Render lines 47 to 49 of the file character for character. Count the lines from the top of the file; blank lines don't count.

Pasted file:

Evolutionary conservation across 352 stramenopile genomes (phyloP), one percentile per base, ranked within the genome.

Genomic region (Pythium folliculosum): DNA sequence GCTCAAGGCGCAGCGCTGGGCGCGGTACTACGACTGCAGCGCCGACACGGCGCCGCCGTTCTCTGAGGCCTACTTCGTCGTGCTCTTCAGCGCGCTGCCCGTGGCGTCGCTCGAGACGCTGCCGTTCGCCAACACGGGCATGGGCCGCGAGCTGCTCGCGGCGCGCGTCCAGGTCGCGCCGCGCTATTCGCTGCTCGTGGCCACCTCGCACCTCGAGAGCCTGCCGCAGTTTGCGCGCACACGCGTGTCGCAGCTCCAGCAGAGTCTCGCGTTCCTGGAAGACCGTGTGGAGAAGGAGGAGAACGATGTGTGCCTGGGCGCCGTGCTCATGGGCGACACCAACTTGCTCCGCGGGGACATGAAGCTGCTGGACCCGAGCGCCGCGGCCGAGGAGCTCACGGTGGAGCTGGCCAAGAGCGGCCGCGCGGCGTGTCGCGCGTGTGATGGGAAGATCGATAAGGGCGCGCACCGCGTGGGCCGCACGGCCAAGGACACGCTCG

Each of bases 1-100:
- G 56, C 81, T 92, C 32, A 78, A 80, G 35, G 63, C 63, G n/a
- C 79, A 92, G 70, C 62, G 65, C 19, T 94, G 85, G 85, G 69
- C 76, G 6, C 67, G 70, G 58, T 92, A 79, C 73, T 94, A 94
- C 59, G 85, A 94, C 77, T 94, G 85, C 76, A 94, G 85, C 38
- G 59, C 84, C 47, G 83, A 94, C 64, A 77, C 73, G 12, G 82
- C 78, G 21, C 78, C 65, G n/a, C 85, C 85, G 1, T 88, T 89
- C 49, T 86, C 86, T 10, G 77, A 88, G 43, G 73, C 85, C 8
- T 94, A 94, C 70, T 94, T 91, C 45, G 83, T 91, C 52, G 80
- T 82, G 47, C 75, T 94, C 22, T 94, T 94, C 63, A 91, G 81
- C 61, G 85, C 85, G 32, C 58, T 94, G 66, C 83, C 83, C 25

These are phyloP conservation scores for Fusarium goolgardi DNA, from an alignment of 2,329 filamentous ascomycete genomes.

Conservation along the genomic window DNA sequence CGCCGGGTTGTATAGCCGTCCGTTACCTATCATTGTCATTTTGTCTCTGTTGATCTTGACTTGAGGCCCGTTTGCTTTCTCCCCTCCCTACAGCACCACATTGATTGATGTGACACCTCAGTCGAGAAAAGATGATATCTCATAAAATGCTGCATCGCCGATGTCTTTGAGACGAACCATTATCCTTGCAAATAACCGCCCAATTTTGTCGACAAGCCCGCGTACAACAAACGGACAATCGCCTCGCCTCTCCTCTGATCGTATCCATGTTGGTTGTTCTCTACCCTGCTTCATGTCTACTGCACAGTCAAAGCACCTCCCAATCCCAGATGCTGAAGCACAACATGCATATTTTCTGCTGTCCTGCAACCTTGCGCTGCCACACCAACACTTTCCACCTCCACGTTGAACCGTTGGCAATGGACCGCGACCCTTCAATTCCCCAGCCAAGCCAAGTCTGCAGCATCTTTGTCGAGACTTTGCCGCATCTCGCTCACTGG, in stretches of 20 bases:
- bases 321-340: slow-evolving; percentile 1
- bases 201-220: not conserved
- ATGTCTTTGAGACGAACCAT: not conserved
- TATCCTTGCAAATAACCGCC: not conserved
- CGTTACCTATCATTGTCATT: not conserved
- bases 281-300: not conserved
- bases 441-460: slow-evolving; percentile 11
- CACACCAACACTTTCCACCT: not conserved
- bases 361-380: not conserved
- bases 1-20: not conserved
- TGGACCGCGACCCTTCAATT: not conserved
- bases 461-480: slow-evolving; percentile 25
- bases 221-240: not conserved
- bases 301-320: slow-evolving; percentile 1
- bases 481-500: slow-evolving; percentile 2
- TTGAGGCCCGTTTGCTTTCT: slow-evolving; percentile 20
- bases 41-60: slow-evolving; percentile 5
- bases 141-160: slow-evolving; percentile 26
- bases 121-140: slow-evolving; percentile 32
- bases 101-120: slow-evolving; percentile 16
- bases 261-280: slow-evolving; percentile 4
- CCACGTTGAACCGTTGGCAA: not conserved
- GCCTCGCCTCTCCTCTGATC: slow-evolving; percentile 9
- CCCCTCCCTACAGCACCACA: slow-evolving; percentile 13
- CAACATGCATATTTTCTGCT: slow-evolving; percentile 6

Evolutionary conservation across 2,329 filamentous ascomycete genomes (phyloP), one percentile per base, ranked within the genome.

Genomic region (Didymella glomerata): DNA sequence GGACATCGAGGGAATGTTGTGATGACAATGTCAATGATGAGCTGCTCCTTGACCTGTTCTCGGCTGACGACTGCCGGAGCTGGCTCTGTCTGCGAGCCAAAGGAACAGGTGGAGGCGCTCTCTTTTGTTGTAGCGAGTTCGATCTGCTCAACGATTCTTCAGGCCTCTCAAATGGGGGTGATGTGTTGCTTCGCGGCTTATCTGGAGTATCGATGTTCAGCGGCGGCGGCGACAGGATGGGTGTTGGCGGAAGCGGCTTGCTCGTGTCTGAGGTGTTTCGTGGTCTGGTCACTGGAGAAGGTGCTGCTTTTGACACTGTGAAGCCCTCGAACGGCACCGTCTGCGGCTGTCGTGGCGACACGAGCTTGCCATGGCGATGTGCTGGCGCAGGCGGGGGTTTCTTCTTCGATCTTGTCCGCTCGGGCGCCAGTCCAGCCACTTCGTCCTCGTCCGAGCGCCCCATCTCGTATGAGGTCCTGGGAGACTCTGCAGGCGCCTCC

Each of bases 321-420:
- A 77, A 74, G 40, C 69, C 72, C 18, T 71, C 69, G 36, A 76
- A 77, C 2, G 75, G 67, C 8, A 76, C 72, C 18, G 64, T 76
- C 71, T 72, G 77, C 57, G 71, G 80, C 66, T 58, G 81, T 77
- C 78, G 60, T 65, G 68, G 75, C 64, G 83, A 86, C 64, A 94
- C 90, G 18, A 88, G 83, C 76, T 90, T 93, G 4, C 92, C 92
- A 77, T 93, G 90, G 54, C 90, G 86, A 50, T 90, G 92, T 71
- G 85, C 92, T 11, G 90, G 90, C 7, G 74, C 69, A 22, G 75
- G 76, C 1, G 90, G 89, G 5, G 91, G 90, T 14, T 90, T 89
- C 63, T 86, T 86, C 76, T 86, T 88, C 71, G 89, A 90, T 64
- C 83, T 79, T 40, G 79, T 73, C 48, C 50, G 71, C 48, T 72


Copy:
- C 78, G 60, T 65, G 68, G 75, C 64, G 83, A 86, C 64, A 94
- C 90, G 18, A 88, G 83, C 76, T 90, T 93, G 4, C 92, C 92
- A 77, T 93, G 90, G 54, C 90, G 86, A 50, T 90, G 92, T 71